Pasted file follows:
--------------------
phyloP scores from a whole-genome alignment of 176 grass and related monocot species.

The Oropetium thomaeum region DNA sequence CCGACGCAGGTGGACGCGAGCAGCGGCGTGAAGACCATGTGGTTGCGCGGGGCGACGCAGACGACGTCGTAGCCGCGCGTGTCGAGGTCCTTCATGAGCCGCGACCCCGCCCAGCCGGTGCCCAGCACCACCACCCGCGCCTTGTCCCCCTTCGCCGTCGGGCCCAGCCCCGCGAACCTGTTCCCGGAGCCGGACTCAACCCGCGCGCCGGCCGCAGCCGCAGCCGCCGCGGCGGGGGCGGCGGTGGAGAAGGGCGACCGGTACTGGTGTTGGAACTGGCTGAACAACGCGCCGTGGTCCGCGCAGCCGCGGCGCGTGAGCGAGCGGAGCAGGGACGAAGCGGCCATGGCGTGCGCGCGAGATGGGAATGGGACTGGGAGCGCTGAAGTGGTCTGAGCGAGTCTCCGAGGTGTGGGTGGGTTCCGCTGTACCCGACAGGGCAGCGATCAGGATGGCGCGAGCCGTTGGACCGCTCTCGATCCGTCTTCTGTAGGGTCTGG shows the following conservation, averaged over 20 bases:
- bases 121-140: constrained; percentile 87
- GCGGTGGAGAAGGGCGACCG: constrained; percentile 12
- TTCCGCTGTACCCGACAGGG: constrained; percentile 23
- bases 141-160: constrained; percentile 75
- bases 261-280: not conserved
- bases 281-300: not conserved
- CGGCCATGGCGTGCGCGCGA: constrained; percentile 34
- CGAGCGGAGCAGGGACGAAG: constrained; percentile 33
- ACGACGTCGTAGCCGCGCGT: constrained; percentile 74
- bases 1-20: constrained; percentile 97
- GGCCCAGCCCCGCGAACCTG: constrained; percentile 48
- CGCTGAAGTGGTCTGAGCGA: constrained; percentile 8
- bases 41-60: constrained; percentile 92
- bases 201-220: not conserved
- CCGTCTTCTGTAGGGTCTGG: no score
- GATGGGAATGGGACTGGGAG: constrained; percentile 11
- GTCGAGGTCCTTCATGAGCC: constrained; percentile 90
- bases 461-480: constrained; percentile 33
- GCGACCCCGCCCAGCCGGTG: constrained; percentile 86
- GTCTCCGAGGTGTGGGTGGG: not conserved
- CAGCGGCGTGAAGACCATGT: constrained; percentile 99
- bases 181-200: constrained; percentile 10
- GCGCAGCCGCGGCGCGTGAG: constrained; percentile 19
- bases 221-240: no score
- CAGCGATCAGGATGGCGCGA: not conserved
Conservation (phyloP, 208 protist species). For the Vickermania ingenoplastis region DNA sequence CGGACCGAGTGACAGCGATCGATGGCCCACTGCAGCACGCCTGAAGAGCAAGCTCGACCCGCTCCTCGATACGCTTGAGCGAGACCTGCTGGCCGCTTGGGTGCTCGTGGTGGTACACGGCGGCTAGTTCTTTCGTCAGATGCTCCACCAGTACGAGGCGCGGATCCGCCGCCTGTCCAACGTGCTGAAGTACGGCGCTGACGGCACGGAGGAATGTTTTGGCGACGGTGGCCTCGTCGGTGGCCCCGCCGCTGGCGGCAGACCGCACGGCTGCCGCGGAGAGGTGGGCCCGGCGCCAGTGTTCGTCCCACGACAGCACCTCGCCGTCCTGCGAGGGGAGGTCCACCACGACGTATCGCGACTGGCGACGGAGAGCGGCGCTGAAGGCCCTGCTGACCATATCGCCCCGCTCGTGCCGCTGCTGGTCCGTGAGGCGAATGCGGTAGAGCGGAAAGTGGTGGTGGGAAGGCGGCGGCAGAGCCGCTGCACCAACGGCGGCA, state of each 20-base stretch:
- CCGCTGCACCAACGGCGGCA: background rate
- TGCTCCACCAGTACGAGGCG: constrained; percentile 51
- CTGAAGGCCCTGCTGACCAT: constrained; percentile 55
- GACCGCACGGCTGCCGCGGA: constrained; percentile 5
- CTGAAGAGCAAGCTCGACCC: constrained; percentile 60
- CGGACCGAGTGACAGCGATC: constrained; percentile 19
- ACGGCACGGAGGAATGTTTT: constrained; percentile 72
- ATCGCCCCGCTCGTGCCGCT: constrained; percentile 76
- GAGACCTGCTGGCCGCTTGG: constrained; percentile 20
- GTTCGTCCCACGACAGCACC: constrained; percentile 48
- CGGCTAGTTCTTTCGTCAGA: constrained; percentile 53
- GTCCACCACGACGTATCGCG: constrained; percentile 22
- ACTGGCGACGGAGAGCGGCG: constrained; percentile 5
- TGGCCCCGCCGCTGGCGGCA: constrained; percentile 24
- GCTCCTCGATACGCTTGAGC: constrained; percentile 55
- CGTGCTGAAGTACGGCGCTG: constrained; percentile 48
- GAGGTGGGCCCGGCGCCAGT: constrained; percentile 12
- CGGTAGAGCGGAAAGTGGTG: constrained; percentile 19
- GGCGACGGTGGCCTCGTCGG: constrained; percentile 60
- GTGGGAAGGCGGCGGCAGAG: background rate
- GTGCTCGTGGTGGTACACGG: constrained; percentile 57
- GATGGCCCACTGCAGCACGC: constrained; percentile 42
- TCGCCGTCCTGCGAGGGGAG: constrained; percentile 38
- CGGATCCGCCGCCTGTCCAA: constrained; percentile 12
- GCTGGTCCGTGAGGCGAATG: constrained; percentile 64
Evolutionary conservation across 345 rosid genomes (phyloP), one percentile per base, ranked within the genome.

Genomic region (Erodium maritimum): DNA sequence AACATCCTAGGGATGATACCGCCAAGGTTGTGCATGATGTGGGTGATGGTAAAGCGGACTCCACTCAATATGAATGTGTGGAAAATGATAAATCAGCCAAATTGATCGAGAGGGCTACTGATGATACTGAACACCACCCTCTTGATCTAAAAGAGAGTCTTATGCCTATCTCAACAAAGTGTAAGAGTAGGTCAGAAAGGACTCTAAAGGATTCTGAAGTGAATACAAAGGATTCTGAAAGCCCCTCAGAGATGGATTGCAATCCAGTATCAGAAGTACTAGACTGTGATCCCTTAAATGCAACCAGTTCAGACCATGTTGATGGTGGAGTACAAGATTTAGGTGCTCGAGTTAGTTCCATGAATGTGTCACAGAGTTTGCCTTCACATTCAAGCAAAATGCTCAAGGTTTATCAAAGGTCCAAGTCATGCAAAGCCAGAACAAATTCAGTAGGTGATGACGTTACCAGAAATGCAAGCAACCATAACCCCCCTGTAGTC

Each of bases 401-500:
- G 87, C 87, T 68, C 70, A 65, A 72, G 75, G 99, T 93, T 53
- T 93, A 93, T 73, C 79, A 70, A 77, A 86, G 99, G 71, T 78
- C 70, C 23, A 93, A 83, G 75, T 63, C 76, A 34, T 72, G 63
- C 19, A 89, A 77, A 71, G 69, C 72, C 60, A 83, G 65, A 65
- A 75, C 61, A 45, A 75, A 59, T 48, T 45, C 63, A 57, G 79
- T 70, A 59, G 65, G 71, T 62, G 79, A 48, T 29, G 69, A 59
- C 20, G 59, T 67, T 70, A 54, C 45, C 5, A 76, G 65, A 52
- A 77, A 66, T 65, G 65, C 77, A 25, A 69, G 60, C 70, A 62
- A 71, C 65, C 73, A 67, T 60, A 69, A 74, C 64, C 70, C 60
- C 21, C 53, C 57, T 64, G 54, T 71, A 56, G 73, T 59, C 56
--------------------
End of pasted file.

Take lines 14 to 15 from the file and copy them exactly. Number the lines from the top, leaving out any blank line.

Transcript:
- CGCTGAAGTGGTCTGAGCGA: constrained; percentile 8
- bases 41-60: constrained; percentile 92